The C3 Corvette was an unqualified success. The public had accepted
the new body style and responded by pushing sales volume to the 40,000 / year level in six of the last seven years of production.
The Corvette had established itself as the technological flagship of the GM lineup. But the last significantly new Corvette
chassis was introduced in 1963, more than 20 years earlier. To stay on top, a new generation Corvette was needed.
Chevrolet had been teasing car enthusiasts throughout the '80s with
all sorts of exotic Corvette prototypes and show cars. Radical design features included rotary engines, mid-engine drivetrain
layouts and even gullwing doors. The rotary engines had fuel economy woes and other technical issues and the mid-engine Corvettes
presented storage space problems. David McLellan was the new Corvette Chief Engineer and he brought with him solid engineering
sensibilities. The decisions regarding the new Corvette were his and when the new generation was finally introduced to the
public, a conservative direction was taken. The C4 Corvette featured a front engine V8, the same layout since 1955.
The new C4 was penned by Design Chief Jerry Palmer. The goal was
to keep the Corvette identity, which they did. The new car was unmistakably a Corvette. The rear view actually was similar
to the 1968 - 1973 models as opposed to the 1974 and later years when the federally mandated bumper protruded outward. Technology
had advanced over the ten years the regulations were in effect and designers were in a better position to design what they
wanted. The four round tail lights - a significant Corvette styling cue - were still prominent.
One styling cue that disappeared was the "Coke Bottle" effect of
the C3 Corvettes. This refers to the pinched in passenger area, similar to the shape of the classic Coke bottle. It looked
awesome but many complained of a too limited interior space. Smoothing the sides gave a whopping 6½ inches more shoulder room.
Much of the extra interior room went towards a larger center console.
The area below the center tunnel was used to route exhaust plumbing, driveshaft, catalytic convertor, etc. This meant that
the floor could be lowered by two inches. Ground clearance was 5¼ inches (¼ inch more than the C3) so the designers were able
to incorporate more headroom along with lowering the roofline by about an inch, which improved aerodynamics. The overall length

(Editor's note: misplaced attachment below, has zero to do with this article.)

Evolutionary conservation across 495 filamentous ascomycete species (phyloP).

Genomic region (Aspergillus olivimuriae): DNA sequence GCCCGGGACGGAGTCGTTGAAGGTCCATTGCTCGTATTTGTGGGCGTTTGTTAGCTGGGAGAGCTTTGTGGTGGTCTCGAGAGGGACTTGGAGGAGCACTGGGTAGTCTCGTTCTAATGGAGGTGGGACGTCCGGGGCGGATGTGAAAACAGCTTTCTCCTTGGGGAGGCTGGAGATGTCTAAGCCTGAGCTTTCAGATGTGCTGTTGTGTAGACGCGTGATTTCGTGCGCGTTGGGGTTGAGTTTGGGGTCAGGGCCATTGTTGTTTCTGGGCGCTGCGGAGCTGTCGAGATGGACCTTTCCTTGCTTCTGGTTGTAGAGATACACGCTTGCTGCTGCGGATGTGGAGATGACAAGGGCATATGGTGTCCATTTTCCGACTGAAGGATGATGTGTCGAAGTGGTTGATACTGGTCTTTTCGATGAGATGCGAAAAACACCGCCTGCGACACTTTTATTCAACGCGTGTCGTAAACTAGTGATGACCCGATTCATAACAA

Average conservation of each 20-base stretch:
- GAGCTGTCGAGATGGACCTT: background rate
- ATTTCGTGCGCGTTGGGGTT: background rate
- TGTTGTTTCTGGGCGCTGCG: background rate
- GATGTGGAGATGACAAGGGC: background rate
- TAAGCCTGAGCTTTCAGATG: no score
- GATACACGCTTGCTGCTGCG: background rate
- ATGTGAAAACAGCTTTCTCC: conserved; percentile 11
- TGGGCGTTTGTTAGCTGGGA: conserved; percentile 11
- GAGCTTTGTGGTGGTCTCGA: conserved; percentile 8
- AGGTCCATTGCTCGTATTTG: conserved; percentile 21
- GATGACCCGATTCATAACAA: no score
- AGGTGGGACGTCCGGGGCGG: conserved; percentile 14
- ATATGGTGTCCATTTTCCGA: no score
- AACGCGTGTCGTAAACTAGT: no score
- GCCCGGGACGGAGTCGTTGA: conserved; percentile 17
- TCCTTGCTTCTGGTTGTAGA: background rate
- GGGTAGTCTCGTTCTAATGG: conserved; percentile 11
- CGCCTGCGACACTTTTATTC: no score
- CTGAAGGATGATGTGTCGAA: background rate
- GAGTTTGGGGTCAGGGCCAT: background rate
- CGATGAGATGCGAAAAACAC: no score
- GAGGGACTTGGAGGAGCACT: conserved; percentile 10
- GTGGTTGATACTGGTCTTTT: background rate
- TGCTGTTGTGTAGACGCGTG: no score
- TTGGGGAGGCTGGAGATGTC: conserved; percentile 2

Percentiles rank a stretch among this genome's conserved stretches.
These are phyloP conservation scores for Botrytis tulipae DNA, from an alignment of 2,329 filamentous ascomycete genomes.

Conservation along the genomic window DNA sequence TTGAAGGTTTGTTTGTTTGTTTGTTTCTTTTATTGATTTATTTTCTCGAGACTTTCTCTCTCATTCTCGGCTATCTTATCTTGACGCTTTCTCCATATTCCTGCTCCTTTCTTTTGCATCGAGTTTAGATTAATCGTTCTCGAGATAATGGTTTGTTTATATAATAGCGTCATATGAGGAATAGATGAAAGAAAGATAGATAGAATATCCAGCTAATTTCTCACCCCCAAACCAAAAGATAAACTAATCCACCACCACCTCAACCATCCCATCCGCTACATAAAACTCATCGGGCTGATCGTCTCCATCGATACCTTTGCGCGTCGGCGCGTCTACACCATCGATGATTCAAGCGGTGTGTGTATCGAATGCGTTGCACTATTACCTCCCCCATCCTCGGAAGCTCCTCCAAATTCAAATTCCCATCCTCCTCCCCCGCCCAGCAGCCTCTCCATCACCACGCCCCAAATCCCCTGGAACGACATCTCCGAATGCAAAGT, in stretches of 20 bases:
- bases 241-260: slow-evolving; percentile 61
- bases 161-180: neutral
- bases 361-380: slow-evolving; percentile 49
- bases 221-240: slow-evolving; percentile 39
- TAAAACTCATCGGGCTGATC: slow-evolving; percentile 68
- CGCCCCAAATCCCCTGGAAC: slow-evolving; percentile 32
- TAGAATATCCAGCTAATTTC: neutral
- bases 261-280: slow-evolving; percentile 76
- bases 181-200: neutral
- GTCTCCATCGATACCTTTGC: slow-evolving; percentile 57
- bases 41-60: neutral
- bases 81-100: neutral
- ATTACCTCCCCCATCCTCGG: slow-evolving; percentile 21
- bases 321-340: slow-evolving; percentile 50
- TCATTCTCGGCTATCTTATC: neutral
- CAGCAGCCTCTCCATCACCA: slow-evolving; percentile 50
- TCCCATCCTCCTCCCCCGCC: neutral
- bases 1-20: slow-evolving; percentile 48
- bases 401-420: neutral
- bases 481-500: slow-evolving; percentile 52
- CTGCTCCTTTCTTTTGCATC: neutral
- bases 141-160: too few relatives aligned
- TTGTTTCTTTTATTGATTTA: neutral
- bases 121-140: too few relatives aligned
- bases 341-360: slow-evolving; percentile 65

was 8½ inches less than the C3.
The T-tops of the C3 generation were replaced by a full Targa roof
for the C4. This presented a challenge to the chassis engineers as the Targa configuration has a inherent chassis rigidity
disadvantage. Owners did get a more open feeling with the roof removed and as with the T-tops, they also had the security,
safety and weather sealing advantages of a coupe. When not in use the top was stowed in the luggage area and did cut down
on available storage space. A high door sill was designed in to help compensate for the loss of structural strength inherent
with the Targa roof.
The very useful hatchback opening that was first seen on the 1982
Collector Edition Corvette became a part of all C4 Corvettes. Engine access was improved in 1984 with a "clamshell" hood design
that also allowed for suspension and wheel access. It was similar to the setup found on the Corvette's sports car brethren
such as the Jaguar E-Type and the Ferrari Boxer.
The 1984 engine was essentially the same as installed in the 1982
'vette. An epoxy coated magnesium air cleaner cover was designed for a similar look as the suspension pieces which were also
visible when the hood was opened.
Also carried over from the 1982 engine was the Cross-Fire Injection
system, as proudly noted on the air cleaner cover and body side molding.
Initially all C4 Corvettes
came with an automatic transmission, the same four speed that was first introduced in 1982. Later in the production run (January
1984) a Borg-Warner T-10 four speed manual transmission was available. The options list gave buyers their choice of transmission
with no extra cost for either. The manual featured an overdrive unit between the transmission and the driveshaft and would
engage in gears two, three and four. In theory at least this gave the Corvette a seven speed transmission. The overdrive was
set up to to engage during normal street driving but with spirited driving only the four normal gears were employed. A console
mounted switch could also turn the overdrive off.
The two personalities engineered into the C4 had a purpose. CAFE (Corporate Average Fuel Economy) EPA
rules were in effect at the time as was a gas guzzler tax. Cars that did not get an EPA fuel economy rating of 16.0 mpg were